West Sussex County Council will be encouraging people to become more active to maintain good mental health during this year’s Mental Health Awareness Week.
The theme for this year’s campaign, which runs from May 13-19, will be physical activity and exercise, highlighting the impact these have on mental health and wellbeing.
Physical activity is often described as something we ‘ought to do’ to avoid developing health problems such as diabetes and heart disease.
What’s less often explained is the huge potential it has to enhance our happiness and quality of life and reduce common mental illnesses such as depression.
This year’s Mental Health Awareness Week, which is organised by the Mental Health Foundation, aims to shift our motivation for physical activity to something we choose to do to increase our wellbeing.
Active people are more likely to enjoy life, be healthier and have more of a sense of wellbeing, to meet more people and make new friends, to relax and sleep well, to combat anxiety and depression, to maintain independence and the ability to move easily by keeping their muscles working well and to rely less on others to help with everyday living.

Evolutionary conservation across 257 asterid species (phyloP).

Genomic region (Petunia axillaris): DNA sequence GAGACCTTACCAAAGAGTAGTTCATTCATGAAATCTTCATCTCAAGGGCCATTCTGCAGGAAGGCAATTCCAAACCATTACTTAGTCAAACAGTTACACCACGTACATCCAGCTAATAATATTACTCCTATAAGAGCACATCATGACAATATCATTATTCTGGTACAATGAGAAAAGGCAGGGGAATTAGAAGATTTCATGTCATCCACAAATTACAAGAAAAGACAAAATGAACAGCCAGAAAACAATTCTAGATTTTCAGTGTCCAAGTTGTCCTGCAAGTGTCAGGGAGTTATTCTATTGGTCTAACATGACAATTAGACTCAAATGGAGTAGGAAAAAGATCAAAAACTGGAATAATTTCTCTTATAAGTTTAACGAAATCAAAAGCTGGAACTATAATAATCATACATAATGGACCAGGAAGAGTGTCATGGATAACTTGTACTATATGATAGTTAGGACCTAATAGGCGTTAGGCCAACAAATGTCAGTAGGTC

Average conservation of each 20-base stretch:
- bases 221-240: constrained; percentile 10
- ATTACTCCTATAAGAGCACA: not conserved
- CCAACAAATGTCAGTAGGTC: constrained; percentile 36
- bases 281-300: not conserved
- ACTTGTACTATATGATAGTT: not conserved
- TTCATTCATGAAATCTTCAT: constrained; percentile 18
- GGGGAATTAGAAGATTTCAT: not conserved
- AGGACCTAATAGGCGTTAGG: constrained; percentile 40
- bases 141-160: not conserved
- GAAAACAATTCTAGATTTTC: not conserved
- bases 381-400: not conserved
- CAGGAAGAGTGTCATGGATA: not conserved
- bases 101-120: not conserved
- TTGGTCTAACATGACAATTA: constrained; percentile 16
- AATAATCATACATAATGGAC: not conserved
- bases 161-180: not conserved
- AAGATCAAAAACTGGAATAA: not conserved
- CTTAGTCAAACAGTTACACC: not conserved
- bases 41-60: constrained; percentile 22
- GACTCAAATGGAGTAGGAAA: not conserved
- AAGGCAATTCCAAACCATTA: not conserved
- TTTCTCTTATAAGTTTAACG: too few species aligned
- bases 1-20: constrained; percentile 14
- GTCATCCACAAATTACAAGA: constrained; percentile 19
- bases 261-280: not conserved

West Sussex County Council will be supporting the aim of the mental health awareness week through various projects such as Reaching Rio, which is encouraging adults to take up more physical activity, and the Big White Wall, which is an online support service on emotional wellbeing and improving mental health.
The county council, through its responsibilities for public health, provides many training programmes to promote emotional wellbeing and mental health, including Peer Mentoring Training Programmes for schools, and other training for areas including Children and Family Centres, Health Visitors, School Nurses, Occupational Therapists and the Prevention Assessment Teams.
Each local Wellbeing service now has Physical Activity Coordinators who can help people return to fitness or activity by finding new activities and setting goals.
The county council also provides lots of information on local walking and cycling routes, safer routes to school, sustainable travel options and local public transport.
Amanda Rogers, West Sussex County Council’s adults’ service director, said: “Our colleagues in the NHS say there is ‘no health without mental health’ and this is true. People experiencing anxiety and depression can take steps to feel better, and benefit their physical health at the same time.”
For more information about the Physical Activity Coordinators, contact the local Wellbeing service, details of which are on West Sussex County Council’s website at www.westsussex.gov.uk or at www.westsussexwellbeing.org.uk.
Residents can seek online support via the Big White Wall at www.bigwhitewall.com.